Schipp: Training classes are one possibility. We’ve been toying with the idea of creating an interactive interface on our Web site, where tile dealers could make a series of selections. From that, they would be able to identify some of the top 10 issues they need to be aware of for the types of jobs they’re undertaking. That’s one possibility. In the organization of RSMC, we’re looking at having two primary committees. The first would be responsible for identifying the information we wish to communicate and ensuring its accuracy. The second will be responsible for developing the plans and communicating them to the audience, figuring out how to get that message out.I’m an engineer, and I communicate well with engineers. But when I try to communicate [engineering topics] with my wife or daughter, their eyes glaze over. There’s the skill of understanding the technical aspects of the issue, and the skill of being able to communicate non-technically to people who need assistance in identifying what they must be aware of, so they can act on it.

TileDealer: Is the RSMC going to communicate with the public?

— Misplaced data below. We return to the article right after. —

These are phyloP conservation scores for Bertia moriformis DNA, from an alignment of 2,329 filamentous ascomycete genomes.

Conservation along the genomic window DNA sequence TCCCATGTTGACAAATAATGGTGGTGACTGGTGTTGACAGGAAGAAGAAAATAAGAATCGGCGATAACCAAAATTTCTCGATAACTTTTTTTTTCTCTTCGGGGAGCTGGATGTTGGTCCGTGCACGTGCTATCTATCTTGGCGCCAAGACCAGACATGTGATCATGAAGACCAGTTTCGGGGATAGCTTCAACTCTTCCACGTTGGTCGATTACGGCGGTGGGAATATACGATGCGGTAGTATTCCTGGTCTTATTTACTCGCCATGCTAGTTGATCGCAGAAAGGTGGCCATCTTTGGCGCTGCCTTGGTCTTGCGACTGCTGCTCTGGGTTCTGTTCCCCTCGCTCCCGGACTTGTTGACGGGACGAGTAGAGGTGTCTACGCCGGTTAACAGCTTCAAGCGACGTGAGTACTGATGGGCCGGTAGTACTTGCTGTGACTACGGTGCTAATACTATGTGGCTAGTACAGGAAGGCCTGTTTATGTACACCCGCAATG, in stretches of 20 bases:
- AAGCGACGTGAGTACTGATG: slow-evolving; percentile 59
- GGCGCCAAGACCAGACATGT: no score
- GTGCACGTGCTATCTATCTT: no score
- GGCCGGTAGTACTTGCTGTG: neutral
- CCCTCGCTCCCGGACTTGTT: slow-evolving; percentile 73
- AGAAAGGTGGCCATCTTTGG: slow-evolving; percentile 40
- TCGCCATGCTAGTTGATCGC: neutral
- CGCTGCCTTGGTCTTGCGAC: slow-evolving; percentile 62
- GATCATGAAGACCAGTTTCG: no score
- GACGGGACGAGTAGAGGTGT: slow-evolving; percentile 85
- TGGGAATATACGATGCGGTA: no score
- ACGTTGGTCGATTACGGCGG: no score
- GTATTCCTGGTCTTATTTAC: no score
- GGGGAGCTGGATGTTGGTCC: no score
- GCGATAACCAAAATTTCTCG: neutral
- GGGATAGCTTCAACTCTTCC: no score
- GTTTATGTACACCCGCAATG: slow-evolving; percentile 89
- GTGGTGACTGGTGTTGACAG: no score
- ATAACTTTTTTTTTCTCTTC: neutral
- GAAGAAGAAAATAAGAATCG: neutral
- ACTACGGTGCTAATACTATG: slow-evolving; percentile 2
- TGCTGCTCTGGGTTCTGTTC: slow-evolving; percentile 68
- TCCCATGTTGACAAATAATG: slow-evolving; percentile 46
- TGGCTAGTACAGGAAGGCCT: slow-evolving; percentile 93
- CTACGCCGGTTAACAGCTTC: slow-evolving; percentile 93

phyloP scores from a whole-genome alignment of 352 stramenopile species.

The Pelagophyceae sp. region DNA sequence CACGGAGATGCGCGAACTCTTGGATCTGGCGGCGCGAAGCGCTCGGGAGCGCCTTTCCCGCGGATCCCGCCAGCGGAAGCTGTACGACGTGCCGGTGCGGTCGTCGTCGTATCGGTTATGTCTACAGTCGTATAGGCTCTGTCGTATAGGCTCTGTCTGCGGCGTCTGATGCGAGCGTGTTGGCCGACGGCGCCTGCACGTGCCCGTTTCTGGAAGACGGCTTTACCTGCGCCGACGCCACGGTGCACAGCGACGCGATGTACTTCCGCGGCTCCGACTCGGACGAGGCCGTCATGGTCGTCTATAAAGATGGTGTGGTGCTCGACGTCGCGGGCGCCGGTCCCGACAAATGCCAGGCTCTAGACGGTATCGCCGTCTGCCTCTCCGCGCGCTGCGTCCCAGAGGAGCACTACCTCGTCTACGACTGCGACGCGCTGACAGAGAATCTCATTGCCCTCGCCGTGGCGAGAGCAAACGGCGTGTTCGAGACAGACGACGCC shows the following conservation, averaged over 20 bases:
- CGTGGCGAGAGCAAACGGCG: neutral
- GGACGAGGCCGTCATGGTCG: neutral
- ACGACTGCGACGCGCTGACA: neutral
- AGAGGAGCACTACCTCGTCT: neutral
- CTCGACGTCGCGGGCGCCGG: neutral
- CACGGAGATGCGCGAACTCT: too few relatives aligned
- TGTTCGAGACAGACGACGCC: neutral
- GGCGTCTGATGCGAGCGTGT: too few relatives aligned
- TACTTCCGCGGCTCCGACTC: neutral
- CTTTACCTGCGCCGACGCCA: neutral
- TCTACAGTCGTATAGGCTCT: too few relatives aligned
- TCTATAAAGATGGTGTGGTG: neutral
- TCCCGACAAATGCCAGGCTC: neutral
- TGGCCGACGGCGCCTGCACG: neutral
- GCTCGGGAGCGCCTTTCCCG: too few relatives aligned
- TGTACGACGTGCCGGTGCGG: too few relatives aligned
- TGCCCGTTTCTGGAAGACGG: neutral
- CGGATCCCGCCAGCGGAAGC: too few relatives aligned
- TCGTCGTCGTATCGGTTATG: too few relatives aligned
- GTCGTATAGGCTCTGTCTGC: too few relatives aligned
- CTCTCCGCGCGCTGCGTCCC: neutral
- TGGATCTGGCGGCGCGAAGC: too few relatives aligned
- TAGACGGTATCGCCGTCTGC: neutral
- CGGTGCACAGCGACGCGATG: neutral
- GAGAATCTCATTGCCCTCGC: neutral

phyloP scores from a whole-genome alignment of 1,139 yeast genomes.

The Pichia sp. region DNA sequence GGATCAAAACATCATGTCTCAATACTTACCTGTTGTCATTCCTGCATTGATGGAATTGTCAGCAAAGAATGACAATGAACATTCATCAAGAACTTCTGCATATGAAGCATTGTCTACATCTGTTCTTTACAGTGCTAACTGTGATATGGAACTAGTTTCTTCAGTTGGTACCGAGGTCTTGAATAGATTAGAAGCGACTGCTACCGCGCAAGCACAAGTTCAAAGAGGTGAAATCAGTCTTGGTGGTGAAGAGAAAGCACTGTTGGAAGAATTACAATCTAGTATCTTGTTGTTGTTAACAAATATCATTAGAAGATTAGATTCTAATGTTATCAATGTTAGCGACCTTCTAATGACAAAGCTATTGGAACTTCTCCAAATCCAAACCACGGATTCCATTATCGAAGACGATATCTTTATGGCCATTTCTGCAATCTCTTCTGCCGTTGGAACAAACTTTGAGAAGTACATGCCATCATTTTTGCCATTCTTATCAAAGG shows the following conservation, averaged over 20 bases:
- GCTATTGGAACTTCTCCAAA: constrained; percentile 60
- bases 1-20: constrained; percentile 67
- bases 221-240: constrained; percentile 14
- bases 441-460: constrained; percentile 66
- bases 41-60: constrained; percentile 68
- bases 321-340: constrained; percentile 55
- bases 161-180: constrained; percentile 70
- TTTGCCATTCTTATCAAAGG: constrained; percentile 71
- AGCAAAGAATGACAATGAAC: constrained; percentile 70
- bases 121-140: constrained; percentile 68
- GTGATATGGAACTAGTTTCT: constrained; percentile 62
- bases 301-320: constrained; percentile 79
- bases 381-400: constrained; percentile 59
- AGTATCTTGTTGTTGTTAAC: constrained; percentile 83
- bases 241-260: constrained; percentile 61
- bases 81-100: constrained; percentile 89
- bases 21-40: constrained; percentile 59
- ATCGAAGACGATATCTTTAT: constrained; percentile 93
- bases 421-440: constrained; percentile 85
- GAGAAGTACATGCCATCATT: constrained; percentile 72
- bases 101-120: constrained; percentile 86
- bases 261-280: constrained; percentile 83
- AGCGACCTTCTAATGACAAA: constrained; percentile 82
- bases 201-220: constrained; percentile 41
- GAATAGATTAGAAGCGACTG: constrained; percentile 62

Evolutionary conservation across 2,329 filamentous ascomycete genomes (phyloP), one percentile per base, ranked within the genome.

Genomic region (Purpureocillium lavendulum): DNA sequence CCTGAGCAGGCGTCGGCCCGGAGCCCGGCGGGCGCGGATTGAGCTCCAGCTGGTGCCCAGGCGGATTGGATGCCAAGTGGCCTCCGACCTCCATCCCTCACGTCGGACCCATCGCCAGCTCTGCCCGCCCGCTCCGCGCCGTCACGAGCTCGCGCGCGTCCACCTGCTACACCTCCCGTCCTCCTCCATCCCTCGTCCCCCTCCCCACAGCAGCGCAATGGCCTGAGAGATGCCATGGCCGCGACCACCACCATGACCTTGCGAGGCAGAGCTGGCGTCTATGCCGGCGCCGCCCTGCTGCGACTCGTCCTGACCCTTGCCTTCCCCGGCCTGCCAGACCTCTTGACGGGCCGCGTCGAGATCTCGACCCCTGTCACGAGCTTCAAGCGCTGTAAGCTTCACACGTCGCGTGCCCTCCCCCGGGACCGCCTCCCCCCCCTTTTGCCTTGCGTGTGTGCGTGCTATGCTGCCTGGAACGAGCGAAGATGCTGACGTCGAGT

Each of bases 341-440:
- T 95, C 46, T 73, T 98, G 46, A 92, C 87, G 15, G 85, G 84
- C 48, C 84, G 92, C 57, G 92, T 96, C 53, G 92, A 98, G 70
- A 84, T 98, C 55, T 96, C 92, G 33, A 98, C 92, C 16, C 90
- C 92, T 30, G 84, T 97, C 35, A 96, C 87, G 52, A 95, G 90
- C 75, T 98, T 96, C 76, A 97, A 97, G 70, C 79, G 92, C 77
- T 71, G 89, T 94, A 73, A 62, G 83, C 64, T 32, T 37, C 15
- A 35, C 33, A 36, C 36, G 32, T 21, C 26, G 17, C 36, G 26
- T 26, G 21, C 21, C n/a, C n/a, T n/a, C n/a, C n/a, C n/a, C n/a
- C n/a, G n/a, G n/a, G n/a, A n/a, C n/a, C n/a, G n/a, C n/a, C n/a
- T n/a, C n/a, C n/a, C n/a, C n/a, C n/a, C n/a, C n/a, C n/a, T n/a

Schipp: Definitely yes. Our Web site will be our initial point of contact, and we’ll also do some brochures. That will expand and grow as the organization grows.

TileDealer: Where would you like the RSMC to be in one, five, 10 years?

Schipp: Our hope is that in the near term, we can make a real difference in how people view moisture control, and help them learn to prevent mold growth in their buildings. If we can make our mark in that arena, we hope to expand to a broader discussion of what it takes to keep buildings and homes safe, warm and dry. It’s how to make attractive, comfortable, energy-efficient, healthy places where people enjoy working and living. Moisture control goes far beyond just the issue of preventing mold. It also impacts indoor air quality and health, comfort, energy efficiency, durability and maintenance. It ties into all the attributes we would like and need to have in our buildings.


Paul Schipp, Senior Research Associate

USG Corporation’s Research and

Technology Innovation Center, Libertyville